Jacklin’s second epiphany came after high school. Traveling in South America she reconnected with high school friend and future foil Liz Hughes. The two returned home to the Blue Mountains and started a band, bonding over a love of indie-Appalachian folk trio Mountain Man and the songs Hughes was writing.

“I would just sing,” says Jacklin. “But as I got my con dence I started playing guitar and writing songs. I wouldn’t be doing music now if it wasn’t for Liz or that band. I never knew it was something I could do.“

Inspired, Jacklin began educating herself. From Fiona Apple she learned to be bold with words; from Anna Calvi, the cut and presence of electric guitar. Now living in a garage in Glebe and working a day job on a factory production line making essential oils, the 25-year old found time to hone her craft – to examine her turns of phrase, to observe the stretching of her friendship circles, to wonder who she was and who she might become. That document is Jacklin’s masterful debut album, Don’t Let The Kids Win - an intimate examination of a life still being lived.

Recorded at New Zealand’s Sitting Room studios with Ben Edwards (Marlon Williams, Aldous Harding, Nadia Reid), Don’t Let The Kids Win courses with the aching current of alt-country and indie-folk, augmented by Jacklin’s undeniable calling cards: her rich, distinctive voice, and her playful, observational wit.

You can hear it in opener ‘Pool Party’, a gorgeous lilt bristling with Jacklin’s tale of substance abuse by the pool; in the sparse, ‘Elizabeth’, wrestling with both devotion and admonishment of a friend; in detailing the slow-motion banality of a relationship breakdown in the woozy ‘L.A Dreams’; and in her resolve to accept the passing of time on the snappy fuzz of ‘Coming Of Age’. The album hums with peripheral insights, minute in their moments but together proving an urge to stay curious.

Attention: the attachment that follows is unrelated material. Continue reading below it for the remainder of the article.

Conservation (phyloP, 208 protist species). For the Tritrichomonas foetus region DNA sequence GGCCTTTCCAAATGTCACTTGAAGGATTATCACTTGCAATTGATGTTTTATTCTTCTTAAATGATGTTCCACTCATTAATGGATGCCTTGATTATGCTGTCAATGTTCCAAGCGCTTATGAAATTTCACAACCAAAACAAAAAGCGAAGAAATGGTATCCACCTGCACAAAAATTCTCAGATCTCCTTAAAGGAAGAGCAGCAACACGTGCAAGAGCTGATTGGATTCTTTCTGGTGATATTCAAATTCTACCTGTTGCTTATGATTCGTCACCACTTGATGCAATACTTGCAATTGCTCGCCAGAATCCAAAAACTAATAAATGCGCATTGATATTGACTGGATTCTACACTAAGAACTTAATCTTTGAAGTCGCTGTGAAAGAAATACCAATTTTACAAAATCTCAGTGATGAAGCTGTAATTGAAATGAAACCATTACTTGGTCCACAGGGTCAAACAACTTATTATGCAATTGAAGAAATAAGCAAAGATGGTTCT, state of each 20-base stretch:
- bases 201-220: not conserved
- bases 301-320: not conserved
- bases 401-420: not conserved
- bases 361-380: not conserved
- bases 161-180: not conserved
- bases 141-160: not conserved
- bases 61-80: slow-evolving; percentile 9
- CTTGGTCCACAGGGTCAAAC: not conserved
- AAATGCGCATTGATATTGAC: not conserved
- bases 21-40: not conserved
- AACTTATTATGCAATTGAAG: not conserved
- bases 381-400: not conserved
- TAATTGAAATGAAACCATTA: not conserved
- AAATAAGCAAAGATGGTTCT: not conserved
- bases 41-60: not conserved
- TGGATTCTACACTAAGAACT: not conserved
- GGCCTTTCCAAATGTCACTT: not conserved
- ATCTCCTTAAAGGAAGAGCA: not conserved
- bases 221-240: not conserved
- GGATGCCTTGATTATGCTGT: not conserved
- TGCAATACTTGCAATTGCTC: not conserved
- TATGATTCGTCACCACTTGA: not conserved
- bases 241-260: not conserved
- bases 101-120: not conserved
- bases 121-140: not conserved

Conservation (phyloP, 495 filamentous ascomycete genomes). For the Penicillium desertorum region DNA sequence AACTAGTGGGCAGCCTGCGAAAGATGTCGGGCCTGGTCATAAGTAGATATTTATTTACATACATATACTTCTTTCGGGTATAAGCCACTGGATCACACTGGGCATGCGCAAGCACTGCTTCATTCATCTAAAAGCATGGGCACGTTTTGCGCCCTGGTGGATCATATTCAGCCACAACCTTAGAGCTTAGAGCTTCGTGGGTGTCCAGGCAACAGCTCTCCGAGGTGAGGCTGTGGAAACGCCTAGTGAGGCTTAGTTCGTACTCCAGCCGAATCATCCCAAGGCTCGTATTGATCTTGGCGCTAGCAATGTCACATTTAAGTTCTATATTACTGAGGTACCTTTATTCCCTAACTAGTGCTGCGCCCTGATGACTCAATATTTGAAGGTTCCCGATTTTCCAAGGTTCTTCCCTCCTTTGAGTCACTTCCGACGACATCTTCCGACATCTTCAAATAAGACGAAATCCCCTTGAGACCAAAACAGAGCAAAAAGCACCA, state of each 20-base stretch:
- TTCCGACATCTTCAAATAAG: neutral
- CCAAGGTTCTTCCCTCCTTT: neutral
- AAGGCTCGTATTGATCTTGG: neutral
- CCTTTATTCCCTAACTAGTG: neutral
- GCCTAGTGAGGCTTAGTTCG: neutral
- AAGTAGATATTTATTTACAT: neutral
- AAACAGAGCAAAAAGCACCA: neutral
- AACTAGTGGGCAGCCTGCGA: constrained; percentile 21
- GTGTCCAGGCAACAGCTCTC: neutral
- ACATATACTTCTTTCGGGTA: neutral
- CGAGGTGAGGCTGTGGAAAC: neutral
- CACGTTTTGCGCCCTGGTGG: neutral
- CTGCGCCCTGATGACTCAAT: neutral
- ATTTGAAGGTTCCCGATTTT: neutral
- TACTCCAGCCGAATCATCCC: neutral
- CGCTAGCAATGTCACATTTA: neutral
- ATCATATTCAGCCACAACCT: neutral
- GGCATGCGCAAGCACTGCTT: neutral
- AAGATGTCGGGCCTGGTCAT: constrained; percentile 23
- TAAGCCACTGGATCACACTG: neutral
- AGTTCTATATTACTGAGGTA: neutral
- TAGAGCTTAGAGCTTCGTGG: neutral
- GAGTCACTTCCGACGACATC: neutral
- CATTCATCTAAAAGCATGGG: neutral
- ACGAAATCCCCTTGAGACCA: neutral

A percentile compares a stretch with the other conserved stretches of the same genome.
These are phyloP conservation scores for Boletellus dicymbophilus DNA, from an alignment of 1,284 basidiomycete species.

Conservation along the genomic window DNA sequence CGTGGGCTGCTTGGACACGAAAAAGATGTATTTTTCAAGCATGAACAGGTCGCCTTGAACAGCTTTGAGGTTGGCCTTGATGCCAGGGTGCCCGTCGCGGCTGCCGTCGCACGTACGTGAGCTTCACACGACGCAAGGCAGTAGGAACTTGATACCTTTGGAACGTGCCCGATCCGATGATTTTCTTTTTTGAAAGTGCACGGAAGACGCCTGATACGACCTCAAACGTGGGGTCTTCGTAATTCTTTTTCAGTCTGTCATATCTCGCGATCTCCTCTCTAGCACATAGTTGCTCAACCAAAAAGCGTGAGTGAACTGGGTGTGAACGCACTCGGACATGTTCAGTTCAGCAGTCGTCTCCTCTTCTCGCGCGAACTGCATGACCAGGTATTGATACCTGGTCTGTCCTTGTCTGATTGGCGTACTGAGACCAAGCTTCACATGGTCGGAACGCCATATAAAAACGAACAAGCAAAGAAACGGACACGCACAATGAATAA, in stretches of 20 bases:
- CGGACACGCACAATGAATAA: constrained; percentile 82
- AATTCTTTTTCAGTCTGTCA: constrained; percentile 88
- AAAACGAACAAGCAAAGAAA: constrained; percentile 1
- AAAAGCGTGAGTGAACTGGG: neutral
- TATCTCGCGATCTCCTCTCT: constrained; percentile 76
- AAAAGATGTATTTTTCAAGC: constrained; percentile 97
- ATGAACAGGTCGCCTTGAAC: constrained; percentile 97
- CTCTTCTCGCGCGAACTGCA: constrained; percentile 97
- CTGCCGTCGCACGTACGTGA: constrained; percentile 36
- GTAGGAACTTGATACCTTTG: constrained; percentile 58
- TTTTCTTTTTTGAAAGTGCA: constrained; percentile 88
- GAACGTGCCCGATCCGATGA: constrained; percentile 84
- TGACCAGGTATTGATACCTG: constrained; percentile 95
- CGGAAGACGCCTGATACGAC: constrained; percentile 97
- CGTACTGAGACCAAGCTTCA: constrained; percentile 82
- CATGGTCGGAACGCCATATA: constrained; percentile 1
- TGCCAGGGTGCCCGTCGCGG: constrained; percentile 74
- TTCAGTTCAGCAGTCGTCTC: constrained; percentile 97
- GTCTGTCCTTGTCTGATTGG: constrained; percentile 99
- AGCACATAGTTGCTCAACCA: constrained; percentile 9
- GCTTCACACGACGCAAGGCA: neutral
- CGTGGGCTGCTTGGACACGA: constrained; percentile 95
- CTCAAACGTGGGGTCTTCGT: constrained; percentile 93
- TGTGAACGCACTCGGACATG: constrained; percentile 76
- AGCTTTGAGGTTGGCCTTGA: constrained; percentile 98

“I thought it was going to be a heartbreak record,” says Jacklin of Don’t Let The Kids Win. “But in hindsight I see it’s about hitting 24 and thinking, ‘What the fuck am I doing?’ I was feeling very nostalgic for my youth. When I was growing up I was so ambitious: I’m going to be this amazing social worker, save the world, a great musician, t, an amazing writer. Then you get to mid-20s and you realize you have to focus on one thing. Even if it doesn’t pay-off, or you feel embarrassed at family occasions because you’re the poor musician still, that’s the decision I made.”

In person Jacklin is funny, wry, quick to crack a joke. It makes the blunt honesty and prickly insight laced through her songwriting disarming, a dissonance she delights in. “Especially coming from my family,” says Jacklin. “They don’t talk about feelings at all. I love writing songs about them and watching them listen and squirm. To me that’s great. I enjoy it.”

The title track was the last song Jacklin wrote for the album. “My sister’s getting married soon,” she says of the closer. “And it hit me – we used to be two young girls and now that part of our lives is over. Seeing her talking about wanting to have a baby and...it’s like, man I can’t believe we’re already here.”